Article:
Following the enactment of Proposition 63, California Rifle and Pistol Association (CRPA) attorneys sought an injunction against the magazine possession ban, arguing that the law violated the Second Amendment, as well as the due process and takings clauses of the US Constitution. Federal District Court Judge Roger T. Benitez agreed, issuing a preliminary injunction just days before the law was set to take effect. California quickly appealed the decision.
On appeal, the Circuit Court held that Judge Benitez did not abuse his discretion, holding that he applied the correct legal standards and made reasonable inferences based on the record. But one judge on the panel disagreed. Responding to the dissent, the majority noted that it was not within the panel’s authority to re-weigh the evidence of the case, nor could it substitute its discretion for that of the district court.
Meanwhile, in the trial court, a motion for summary judgment is pending and a ruling on the merits of the case is expected soon.

 

High Grade SIG P320 Pistol Fits Many Hands and Purposes

The SIG P3S0 pistol, and the “World Legal” knife from Lansky Sharpeners.

By J. B. Wood

The SIG P320 and a test target. Standing, 7 yards, two-hand hold. It did well.

If you asked a gun-person about the first full-sized 9mm striker-fired pistol, they’d probably say “Glock.” And, they’d be wrong. It was the Heckler & Koch VP70 and VP70Z, introduced in 1970, as the model number suggests. Around ten years later, the Glock continued the trend. Now, finally, SIG has entered the field, and they have done it nicely.
As their full-page ads humorously announce, they have “dropped the hammer” on the competition. The striker-fired P320 has a double-action-only trigger system. It is a reset type, requiring slide movement to partially re-cock the striker. After a brief take up, about one-eighth of an inch, the trigger has a nice 8-pound let-off. The wide and nicely-rounded trigger has no annoying ridges.
The polymer frame is available in sizes, to fit hands from small to large. Mine is marked “Pull Medium” and it’s perfect for my average-sized hand. The front of the trigger guard is hooked and cross-grooved, for those who still use that obsolete hold. There’s a standard rail at the front for mounting a light or laser.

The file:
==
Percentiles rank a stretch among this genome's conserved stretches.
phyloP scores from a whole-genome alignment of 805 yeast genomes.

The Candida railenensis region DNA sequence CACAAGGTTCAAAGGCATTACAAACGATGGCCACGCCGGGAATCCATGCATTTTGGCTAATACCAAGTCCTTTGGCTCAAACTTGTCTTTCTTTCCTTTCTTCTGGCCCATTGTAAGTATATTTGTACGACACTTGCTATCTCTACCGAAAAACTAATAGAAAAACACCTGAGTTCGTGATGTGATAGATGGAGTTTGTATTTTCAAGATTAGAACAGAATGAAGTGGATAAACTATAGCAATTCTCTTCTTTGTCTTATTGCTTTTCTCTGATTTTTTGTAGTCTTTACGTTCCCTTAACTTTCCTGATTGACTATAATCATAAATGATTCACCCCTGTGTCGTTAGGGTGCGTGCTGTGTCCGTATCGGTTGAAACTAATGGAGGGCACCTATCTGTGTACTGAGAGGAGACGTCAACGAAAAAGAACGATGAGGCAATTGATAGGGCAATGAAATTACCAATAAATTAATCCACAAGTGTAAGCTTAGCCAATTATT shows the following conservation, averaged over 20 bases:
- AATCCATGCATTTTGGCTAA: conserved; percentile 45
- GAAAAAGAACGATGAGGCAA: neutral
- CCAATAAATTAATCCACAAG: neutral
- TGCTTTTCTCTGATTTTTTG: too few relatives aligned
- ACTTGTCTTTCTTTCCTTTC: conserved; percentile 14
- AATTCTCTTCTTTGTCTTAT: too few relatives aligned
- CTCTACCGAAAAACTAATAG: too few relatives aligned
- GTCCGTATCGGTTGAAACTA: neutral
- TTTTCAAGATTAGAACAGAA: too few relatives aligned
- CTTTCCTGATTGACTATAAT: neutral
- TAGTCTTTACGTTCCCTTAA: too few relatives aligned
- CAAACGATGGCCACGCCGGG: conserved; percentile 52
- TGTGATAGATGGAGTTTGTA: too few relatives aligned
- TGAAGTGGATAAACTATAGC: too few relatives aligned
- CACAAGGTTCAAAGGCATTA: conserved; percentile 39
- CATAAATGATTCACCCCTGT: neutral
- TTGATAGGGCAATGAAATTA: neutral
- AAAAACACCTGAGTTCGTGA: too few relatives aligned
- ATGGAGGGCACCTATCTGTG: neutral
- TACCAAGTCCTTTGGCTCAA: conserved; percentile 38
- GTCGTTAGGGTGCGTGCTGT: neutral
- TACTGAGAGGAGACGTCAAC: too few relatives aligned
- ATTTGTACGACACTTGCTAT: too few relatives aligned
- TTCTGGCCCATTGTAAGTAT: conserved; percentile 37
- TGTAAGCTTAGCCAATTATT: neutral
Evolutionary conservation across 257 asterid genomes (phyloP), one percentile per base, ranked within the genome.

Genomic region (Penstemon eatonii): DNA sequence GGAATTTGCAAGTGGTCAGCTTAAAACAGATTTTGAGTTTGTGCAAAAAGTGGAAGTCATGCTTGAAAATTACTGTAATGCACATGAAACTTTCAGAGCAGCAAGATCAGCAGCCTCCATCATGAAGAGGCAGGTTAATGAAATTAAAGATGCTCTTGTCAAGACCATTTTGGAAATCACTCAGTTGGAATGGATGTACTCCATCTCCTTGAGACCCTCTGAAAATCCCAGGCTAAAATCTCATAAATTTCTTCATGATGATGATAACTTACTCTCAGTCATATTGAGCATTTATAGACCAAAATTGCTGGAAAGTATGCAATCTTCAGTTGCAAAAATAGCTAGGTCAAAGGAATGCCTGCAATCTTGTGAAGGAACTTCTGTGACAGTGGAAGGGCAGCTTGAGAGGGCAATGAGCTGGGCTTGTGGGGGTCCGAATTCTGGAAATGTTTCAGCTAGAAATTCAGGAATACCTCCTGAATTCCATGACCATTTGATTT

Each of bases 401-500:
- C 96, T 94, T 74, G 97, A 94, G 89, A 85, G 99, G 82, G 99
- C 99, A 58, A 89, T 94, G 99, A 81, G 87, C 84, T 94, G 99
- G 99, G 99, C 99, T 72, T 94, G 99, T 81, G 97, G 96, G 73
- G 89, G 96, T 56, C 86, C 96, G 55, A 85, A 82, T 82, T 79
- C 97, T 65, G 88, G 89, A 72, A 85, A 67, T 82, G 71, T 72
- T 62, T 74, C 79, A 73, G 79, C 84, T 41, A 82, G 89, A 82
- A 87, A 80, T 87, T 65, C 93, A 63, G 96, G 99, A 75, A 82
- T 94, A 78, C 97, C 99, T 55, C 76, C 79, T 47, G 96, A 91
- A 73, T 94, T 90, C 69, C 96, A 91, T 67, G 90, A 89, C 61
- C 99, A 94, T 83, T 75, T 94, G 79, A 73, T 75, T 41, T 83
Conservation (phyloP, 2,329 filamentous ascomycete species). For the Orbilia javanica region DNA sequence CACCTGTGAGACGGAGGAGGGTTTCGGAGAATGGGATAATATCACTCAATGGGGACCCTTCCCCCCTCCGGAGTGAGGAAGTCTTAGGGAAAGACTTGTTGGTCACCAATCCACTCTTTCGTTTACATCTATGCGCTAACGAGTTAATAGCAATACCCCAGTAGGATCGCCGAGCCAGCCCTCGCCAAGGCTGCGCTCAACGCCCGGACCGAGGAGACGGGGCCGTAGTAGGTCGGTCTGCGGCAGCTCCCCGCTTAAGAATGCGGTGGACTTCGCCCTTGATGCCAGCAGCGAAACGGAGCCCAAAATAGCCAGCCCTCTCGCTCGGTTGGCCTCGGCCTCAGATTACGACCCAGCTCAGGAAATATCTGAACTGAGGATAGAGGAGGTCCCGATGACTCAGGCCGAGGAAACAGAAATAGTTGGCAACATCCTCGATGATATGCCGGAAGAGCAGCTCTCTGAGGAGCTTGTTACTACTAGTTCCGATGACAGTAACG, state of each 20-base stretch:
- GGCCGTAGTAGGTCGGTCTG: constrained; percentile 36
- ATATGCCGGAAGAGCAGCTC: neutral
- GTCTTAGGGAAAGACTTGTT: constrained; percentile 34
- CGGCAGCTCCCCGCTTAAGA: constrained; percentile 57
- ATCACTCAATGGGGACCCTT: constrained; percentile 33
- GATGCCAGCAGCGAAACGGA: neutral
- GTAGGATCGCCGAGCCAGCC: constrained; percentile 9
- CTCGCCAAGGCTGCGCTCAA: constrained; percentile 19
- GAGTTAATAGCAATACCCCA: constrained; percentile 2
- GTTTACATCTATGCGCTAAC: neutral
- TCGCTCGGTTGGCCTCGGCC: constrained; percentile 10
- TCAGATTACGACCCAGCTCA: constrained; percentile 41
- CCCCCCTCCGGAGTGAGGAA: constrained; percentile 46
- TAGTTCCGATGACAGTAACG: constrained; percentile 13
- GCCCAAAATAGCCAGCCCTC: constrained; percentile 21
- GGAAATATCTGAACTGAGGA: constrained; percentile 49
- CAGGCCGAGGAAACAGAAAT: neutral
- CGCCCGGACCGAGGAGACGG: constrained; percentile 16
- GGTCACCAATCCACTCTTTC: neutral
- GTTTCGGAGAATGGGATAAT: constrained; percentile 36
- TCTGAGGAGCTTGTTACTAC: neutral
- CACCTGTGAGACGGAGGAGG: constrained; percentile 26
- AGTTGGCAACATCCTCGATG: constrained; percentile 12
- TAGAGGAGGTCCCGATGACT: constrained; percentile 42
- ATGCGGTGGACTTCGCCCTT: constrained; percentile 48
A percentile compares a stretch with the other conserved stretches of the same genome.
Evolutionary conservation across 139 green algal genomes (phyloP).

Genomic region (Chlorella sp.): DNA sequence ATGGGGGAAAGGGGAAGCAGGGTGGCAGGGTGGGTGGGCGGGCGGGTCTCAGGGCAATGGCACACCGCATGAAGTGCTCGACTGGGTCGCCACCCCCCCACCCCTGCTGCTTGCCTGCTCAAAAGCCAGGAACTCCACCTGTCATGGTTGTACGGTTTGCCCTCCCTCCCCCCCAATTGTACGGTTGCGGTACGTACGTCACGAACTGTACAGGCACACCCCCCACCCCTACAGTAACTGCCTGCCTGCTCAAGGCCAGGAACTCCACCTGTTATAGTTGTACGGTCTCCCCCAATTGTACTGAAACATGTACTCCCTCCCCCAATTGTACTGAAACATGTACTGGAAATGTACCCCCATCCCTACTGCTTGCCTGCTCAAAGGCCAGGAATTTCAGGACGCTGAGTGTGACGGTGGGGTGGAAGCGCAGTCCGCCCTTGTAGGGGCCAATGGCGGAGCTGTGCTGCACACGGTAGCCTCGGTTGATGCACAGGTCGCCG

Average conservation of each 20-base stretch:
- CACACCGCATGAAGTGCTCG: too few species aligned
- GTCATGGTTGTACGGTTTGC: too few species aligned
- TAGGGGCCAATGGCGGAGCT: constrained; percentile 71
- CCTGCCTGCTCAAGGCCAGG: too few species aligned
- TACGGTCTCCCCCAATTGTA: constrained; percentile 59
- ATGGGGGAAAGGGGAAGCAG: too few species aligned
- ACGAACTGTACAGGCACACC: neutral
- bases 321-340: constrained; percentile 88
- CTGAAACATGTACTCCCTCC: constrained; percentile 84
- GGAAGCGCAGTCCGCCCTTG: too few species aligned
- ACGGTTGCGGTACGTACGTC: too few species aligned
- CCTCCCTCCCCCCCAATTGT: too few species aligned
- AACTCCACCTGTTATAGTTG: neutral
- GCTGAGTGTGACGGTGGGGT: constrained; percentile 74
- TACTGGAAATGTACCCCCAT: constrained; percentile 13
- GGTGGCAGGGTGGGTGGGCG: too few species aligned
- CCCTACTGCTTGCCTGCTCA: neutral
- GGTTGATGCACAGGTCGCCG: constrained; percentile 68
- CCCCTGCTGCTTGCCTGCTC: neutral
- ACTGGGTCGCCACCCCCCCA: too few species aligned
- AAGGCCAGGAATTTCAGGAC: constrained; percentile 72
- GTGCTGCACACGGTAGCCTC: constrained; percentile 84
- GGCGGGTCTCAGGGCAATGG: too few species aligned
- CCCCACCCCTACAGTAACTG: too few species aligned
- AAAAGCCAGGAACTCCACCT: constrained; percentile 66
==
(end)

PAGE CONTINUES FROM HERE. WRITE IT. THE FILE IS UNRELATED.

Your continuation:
The rest of the construction is, of course, high-grade steel, and done with the usual SIG quality. The external controls are simple. Takedown latch, magazine release button, and ambidextrous slide latch levers. For left-handers, the magazine release is reversible. The magazine has a great number at the bottom hole, “17”. That’s right, loaded full, you have 18 rounds.
Internally, the P320 has an automatic striker-block that is cancelled only in the last fraction of the trigger pulls. With this double-action-only trigger system, there is no need for a manual safety. Also, there is no magazine-disconnect safety.

The SIG P320, field-stripped. Easy takedown.

In a magazine-less-emergency, you can still fire a chambered round.
A Compact version is available, with a shorter slide and barrel, but my P320 is the full-size model. The numbers: Weight, 29.4 ounces. Length, 8 inches. Height, 5.5 inches. Width, 1.25 inches. Barrel, 4.7 inches. As noted earlier, the magazine capacity in 9mm
is 17 rounds.
Speaking of the cartridge, I should also note that the P320 is offered in .40 S&W and the marvelous .357 SIG; in those chamberings, magazine capacity is 14 rounds. A nice design touch: The magazine normally flicks out when you push the button. But, if you get a sticky one, an oblong opening on both sides allows a grasp of the floor plate.
Trying out the P320 at the Big Tree range, I mostly used the 115-grain CorBon DPX load. Distance was 7 yards, standing, two-hand hold. The felt-recoil was
mild. Groups were well-centered in the 8-inch black of the Champion VisiShot targets, and averaged 2.0 to 3.5 inches. For serious business, excellent.
Suggested retail price of the P320 is $713. For this, you get square-picture glowing night-sights, a hard-polymer case, a spare magazine, and a nice extra―a Kydex quick-on holster.